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Hearts Changed Forever

By Staff | Jun 8, 2016

Shown are several local individuals who will be heading to Honduras the week of July 9. Pictured are Joyce Haught, Brandi McCrobie, Megan Lasure, Hannah Benson, Heather Helmick, Rachel McGoron, Megan Pierce, Sonya Hizer, Jamie Benson, Dave Benson, Eric Vincent, Gary Daily, and Steve Nelson. Not pictured is Charlene Curry and Sadie Helmick.

Each of us has a place to lay our weary heads at night. We might not have the most expensive home or living arrangements; perhaps our house, maybe apartment, is modest. Maybe it is too small.

It is, however, shelter from the storm. It keeps us warm in the cold winter, and it offers shade from the hot summer sun.

Many of us are blessed far more than what we realize, and Heather Helmick, and several other local individuals who are a part of her Hearts Forever Changed organization, receive this reminder on a yearly basis through a trip to help the poorest and hungriest of Honduras. An upcoming trip, July 9-18, will be the third trip Helmick has led under the organization’s name; it will be for the eighth trip for her personally.

Each trip lasts 10-14 days, and according to Heather, is for “literally anyone who wants to be the hands and feet of Jesus and serve others.”

“It’s an amazing trip. It changes your life,” Helmick said.

Volunteers from Hearts Forever Changed, alongside residents of Honduras, work to build a new home.

“We do many things,” she explained.

Healing and Hunger

One of the ways Hearts Forever Changed serves is by helping those at a local hospital.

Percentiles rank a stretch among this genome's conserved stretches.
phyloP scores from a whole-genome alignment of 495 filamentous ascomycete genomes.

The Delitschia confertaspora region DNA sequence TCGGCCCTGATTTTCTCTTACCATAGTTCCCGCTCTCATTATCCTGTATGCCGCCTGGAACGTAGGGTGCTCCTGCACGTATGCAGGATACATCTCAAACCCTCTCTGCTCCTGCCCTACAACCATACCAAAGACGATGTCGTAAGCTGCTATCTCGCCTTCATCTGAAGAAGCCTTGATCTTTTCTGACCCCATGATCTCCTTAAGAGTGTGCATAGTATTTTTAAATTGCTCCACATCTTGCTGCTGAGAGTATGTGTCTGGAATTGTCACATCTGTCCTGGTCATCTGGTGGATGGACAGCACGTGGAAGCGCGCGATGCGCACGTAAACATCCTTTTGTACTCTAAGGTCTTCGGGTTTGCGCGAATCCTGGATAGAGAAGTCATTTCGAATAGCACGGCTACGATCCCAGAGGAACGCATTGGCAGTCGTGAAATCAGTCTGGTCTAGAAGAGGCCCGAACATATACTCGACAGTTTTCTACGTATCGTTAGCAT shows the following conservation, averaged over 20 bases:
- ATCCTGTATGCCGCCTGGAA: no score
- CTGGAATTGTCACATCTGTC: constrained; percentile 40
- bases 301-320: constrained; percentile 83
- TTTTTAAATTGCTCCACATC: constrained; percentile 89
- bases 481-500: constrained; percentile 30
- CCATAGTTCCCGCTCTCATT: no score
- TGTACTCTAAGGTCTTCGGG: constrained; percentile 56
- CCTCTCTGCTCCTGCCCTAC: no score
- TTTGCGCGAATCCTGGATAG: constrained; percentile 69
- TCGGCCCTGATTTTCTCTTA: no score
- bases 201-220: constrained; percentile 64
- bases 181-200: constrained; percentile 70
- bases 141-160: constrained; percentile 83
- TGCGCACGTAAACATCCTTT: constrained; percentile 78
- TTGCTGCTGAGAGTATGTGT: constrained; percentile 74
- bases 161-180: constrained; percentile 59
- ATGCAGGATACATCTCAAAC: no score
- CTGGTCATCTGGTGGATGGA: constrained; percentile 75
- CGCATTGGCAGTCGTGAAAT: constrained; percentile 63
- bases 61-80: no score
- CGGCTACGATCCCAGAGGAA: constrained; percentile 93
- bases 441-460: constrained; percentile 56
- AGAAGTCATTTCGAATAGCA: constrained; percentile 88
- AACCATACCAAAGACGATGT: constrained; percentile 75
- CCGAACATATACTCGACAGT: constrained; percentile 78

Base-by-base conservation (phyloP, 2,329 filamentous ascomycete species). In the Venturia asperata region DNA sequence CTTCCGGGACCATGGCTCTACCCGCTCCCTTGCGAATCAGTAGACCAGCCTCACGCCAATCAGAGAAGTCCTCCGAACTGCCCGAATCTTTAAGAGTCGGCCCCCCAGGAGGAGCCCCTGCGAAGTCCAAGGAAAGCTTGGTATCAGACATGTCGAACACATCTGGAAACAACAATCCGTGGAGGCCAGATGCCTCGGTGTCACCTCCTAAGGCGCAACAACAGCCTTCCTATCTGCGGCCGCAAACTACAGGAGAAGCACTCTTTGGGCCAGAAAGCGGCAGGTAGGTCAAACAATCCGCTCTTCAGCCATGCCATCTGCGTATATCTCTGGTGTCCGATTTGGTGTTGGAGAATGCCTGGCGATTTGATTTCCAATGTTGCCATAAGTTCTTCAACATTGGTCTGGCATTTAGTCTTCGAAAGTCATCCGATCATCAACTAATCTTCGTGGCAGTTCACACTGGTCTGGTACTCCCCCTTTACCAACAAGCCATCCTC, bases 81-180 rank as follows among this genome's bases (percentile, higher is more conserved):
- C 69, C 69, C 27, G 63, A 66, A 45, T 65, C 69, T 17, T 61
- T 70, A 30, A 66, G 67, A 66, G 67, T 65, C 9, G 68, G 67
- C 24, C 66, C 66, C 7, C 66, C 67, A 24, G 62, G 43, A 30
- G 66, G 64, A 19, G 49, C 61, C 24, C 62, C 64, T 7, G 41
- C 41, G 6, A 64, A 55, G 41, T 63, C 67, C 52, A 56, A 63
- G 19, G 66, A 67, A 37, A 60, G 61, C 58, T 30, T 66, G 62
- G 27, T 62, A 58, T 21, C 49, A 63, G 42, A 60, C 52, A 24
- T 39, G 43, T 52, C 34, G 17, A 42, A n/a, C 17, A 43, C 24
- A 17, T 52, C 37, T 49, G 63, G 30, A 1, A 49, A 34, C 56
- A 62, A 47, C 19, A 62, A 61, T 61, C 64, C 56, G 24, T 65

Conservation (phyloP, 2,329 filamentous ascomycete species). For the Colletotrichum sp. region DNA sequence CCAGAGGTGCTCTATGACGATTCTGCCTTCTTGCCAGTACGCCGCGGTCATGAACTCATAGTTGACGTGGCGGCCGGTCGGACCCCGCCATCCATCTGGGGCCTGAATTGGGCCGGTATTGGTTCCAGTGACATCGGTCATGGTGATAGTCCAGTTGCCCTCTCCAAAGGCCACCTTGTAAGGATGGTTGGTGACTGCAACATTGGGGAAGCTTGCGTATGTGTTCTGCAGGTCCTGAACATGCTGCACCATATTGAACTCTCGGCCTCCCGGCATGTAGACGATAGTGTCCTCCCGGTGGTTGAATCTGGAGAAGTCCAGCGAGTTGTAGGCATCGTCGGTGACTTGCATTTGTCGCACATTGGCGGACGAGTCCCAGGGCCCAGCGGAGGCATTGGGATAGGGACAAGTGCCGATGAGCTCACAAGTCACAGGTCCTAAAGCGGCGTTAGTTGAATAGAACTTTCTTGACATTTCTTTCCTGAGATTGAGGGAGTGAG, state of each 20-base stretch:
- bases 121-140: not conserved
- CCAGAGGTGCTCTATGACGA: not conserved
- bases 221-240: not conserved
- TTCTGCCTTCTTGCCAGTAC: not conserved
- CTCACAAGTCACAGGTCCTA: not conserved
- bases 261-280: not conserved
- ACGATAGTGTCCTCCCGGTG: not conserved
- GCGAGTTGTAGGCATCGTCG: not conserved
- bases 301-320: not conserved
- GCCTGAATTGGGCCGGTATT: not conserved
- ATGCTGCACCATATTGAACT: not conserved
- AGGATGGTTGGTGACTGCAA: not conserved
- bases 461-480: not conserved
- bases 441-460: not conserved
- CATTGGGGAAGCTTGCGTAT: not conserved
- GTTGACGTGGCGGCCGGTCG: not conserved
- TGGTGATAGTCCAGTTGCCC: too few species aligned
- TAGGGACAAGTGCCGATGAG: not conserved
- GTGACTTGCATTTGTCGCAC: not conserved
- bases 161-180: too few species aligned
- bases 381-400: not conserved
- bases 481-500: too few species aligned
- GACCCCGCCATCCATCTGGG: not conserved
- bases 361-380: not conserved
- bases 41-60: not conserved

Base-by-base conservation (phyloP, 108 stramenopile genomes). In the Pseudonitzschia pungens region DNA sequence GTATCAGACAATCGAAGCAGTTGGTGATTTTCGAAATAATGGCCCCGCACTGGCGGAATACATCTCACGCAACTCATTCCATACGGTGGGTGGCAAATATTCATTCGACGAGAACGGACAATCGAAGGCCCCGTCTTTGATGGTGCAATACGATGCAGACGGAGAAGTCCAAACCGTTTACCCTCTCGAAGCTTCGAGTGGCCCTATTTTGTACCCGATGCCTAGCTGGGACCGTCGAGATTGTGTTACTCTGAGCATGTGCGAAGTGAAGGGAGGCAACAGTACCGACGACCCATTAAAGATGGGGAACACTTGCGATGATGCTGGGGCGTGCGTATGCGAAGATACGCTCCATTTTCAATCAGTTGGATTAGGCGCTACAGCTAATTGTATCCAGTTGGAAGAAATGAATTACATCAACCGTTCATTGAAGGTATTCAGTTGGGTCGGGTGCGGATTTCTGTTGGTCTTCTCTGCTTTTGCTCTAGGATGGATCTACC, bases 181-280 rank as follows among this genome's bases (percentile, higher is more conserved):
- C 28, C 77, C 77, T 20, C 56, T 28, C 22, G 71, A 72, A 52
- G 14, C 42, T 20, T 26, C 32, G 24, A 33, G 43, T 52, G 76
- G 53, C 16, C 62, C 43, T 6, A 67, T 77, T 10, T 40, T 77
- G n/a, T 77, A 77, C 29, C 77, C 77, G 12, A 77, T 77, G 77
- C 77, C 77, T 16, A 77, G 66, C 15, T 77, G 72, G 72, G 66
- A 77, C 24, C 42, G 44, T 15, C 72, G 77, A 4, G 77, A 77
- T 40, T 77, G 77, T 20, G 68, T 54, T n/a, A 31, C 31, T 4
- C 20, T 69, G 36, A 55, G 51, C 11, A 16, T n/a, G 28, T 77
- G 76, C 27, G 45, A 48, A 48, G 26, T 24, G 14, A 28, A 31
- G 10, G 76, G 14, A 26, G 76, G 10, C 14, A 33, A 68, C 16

“If the people get the flu, or the fever – kids die of fever. There is no Tylenol and no ibuprofen. The fever rages out of control.”

Furthermore, the people of Honduras also have to worry about diseases spread by mosquitoes, such as breakbone disease or Chikungunya.

Megan Pierce comforts a young child.

“There are lots of women with babies,” Helmick noted. “You walk in the maternity ward, and there are six beds lining each wall. The windows are open. It is so very hot.”

Helmick said the group will literally see women on the tables giving birth; she recollected an instance during last year’s trip when a woman who had just had a c-section was too weak to hold her baby.

“She asked us if we could help her lift the baby to her,” Helmick said.

Besides the simplest of support such as this, Hearts Forever Changed also strives to provide clothing to these new mothers, such as extra undergarments. If it weren’t for the charity of Helmick’s group, some of these women would not have clean undergarments, even after giving birth.

Last year, Hearts Forever Changed was able to uniquely provide clothing for new babies as well.

This is a favorite photo of the Hearts Forever Changed crew. David Benson describes this photo as “serving others through healing prayer.” Helmick said the Hearts Forever Changed crew “went to do a ladies bible study and out of nowhere men showed up, so the guys held a men’s bible study. Men gave their lives to Jesus.”

New Martinsville resident Jamie Benson, who went on last year’s trip with her husband David, explained that the group had extra t-shirts from a 5K they had held to raise money for the trip.

Benson explained that along with undergarments and other clothing, the Hearts Forever Changed group had donated the t-shirts to the hospital.

After making rounds in the hospital, the group came back to the maternity ward. “These little mommas had wrapped their babies in those t-shirts. They didn’t have blankets,” Benson explained.

“When my first grandson was born Christmas Eve, he had five blankets,” she said.

Benson was inspired to take action: “I put out online that I needed yarn.”